Q&A with David Oyelowo: A United Kingdom
What drew you to this role in A United Kingdom?
As a person of African descent, I like to think that African history is something I’m up on. When I happened upon this one, I just couldn’t believe I didn’t know of this story and I couldn’t quite understand why. Because its scale, its scope — the ramifications — the legacy of Botswana and the love between these two people from two completely different cultures and countries. There was so much about it that caught my attention and, as a result, made me feel strongly that I just had do it.
What did you have to study to look at what that struggle looked like for Black people in the UK versus what we dealt with in the U.S.?
In many of the films I’ve done here in the States, whether it’s The Butler, Red Tails, The Help, Lincoln or even Selma, I had to really research that. Because it’s not my history and it’s not what I necessarily grew up knowing by way of college. When it comes to British history and how Black people have been cheated and mistreated, it’s something I’m far more up on because being born there — I live most of my life there — I live here now in the States. Great Britain’s history, I was far more conscious of — in many ways, I’ve done it the wrong way around because of the American films.
Being born in the UK, but being of Nigerian descent, I lived in Nigeria for seven years and Nigeria was a colony of Great Britain, and I could see the legacy of Nigeria being a colony by living there. What you see in the UK is very much what happened up and down Africa, through to a lot of those countries gaining their independence, which is mistreatment. One of the saving graces for Botswana was at the time where this story was unfolding, Botswana was the second-poorest country in the world.
They hadn’t discovered diamonds yet when they were so awfully treated.
I would argue that if it was a country rich in resources, they would’ve been treated worse. Botswana wouldn’t be just a protector of the UK, it would be a colony and it would’ve been raped of its resources; therefore, the collateral damage that British reps represented, they would’ve been treated far worse. What you see in the film is a very real depiction of what happened up and down that continent.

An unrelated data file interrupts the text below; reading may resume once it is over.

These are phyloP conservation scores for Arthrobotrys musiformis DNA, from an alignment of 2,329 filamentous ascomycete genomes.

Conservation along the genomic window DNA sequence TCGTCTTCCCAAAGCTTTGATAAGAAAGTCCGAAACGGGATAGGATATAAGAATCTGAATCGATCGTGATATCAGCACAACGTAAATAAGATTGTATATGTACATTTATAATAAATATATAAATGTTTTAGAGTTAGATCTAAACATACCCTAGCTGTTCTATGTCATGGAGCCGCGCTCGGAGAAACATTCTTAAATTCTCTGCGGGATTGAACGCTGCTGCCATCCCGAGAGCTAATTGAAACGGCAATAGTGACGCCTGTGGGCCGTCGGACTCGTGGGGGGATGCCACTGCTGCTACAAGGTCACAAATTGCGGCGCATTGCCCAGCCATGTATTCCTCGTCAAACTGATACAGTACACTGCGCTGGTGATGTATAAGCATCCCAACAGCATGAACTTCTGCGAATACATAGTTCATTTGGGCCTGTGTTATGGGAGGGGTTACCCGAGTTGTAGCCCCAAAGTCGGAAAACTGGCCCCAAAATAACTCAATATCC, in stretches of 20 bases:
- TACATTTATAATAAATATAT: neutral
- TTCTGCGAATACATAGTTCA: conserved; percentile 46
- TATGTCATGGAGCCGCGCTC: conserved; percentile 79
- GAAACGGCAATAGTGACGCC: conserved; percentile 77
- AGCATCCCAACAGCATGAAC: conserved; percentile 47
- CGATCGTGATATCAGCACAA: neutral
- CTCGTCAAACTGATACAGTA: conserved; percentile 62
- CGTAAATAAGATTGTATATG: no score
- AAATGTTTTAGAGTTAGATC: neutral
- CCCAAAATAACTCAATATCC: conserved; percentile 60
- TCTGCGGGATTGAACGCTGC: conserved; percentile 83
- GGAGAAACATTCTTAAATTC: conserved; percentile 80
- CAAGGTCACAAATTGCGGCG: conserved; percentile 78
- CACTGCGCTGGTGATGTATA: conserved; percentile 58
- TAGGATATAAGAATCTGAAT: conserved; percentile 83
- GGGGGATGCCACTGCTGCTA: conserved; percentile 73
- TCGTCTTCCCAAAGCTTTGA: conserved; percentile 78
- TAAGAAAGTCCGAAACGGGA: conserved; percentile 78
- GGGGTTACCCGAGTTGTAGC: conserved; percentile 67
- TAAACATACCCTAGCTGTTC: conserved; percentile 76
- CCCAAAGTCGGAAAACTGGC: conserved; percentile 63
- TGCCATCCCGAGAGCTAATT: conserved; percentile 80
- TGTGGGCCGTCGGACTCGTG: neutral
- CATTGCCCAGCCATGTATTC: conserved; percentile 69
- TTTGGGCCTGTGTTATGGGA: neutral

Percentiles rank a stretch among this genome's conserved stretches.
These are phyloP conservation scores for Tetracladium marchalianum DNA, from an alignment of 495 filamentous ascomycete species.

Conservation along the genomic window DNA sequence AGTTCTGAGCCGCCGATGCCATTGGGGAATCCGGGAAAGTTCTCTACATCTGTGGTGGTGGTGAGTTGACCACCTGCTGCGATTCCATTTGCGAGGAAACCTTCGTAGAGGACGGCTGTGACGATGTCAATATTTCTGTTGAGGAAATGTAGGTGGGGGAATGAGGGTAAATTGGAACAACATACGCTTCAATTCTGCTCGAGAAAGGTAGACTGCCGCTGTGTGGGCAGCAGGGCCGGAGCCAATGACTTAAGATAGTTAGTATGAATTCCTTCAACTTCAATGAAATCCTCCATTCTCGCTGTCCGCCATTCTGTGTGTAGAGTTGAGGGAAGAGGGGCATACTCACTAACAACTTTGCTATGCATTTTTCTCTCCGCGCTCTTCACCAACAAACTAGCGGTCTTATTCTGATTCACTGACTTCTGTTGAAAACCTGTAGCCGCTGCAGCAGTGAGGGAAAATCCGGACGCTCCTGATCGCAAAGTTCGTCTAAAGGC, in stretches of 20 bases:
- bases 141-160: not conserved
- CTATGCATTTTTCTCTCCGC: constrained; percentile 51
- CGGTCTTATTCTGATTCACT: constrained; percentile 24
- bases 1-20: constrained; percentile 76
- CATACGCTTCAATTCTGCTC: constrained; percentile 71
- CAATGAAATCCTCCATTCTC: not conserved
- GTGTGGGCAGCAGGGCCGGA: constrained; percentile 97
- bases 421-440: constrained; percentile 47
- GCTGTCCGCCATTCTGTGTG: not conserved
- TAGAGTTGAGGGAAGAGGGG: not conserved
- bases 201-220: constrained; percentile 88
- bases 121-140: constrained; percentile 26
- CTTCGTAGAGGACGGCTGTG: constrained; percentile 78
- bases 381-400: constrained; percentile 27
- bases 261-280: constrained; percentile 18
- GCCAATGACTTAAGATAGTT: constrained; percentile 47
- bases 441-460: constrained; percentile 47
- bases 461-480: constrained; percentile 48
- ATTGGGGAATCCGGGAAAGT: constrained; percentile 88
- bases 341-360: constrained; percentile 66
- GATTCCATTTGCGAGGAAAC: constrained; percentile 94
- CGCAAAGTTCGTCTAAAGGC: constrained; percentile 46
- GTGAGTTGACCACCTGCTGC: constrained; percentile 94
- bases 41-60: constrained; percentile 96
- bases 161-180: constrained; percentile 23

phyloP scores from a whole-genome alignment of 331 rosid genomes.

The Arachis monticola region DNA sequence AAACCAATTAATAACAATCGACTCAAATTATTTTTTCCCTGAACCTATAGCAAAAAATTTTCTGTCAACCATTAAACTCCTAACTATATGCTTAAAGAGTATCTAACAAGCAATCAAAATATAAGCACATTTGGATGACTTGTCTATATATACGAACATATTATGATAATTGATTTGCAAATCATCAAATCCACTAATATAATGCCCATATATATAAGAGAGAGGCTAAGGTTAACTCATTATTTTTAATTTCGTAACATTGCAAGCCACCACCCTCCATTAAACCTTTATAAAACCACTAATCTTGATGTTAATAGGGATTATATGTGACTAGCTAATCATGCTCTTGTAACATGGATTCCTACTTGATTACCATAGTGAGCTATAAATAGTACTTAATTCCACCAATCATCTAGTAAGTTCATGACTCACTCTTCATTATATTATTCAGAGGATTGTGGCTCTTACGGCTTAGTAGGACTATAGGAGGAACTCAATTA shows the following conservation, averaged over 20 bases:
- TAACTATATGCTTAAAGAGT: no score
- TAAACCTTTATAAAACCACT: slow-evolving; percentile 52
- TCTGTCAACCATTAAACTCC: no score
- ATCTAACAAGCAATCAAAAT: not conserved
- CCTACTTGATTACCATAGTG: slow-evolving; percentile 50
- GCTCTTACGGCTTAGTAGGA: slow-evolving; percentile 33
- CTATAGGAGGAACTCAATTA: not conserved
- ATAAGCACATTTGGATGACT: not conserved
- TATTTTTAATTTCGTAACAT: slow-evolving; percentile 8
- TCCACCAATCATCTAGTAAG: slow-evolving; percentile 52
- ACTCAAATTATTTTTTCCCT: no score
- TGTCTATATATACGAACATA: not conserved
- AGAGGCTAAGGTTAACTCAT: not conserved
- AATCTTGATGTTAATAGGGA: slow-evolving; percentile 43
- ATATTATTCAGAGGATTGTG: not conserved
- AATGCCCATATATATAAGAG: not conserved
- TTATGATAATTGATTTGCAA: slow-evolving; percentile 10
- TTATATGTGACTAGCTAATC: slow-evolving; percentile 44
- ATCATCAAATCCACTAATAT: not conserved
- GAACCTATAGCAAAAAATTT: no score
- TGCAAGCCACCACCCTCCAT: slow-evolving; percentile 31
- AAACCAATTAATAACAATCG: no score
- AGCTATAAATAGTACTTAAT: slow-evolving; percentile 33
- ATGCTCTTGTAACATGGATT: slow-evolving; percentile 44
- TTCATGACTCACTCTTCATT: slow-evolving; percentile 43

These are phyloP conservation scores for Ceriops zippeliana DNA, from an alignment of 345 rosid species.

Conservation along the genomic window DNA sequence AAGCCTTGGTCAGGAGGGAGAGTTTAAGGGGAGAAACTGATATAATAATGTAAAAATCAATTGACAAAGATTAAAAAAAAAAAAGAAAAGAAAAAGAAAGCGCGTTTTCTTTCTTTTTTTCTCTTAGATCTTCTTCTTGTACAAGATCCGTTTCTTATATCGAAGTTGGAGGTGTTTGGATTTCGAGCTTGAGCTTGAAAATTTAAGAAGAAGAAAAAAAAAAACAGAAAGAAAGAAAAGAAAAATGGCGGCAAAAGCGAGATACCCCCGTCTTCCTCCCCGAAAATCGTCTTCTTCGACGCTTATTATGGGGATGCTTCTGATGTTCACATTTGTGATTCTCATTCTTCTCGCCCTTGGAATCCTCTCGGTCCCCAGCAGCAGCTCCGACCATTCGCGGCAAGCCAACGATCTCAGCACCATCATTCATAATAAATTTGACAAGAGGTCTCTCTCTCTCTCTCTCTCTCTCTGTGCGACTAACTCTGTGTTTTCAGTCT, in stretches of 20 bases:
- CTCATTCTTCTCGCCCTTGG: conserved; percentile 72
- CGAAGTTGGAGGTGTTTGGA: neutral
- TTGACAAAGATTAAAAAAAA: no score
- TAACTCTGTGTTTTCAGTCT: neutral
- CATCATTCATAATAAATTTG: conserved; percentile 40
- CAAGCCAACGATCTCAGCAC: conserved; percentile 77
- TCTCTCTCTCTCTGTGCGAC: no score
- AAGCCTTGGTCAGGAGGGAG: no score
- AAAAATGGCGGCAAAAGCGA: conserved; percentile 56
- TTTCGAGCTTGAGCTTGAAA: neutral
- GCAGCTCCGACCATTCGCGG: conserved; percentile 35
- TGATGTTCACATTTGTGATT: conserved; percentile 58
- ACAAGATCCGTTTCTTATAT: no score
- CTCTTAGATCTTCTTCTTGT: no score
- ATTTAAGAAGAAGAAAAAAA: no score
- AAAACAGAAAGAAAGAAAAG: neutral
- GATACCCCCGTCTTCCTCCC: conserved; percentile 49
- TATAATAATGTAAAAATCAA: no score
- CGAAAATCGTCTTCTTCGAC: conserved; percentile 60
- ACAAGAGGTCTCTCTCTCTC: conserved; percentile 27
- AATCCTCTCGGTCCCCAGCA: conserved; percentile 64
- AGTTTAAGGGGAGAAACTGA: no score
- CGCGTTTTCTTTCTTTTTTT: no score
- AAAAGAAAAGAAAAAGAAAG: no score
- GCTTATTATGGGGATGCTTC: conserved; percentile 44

I was not aware of this story until this film, and I’m sure there are similar stories in terms of the rich history of Africa and the key people who played a major role.
What are some of the things that you felt that needed to be brought out in this role — delivering this great story? What’s the message that you tried to emulate?
You have an opportunity in a way that hopefully doesn’t feel corny to illustrate the power of love and how that love between two people — who just happened to be from different countries, different cultures — are a potent force that enables them to stay together as a couple but went on to win. When it came to the opposition that they were being saved from government countries, continents, what they overcame through their determination to be together is extraordinary. They could’ve decided, “This is too hard, let’s get a divorce.” Everyone would be seemingly happy. He could go be king of his country and her parents won’t disown her and folks won’t be calling her a ”whore” in the streets — let’s get on with their lives. But they chose to stay together, and Botswana is a better country for the fact that these two people fought for their love. Botswana considers itself a “post-racial” nation till this day because of the marriage and the legacy. For a country that shares the border of South Africa to not recognize race is extraordinary, and that was love borne out of two people.
Did you have to travel to Botswana for film location shoots?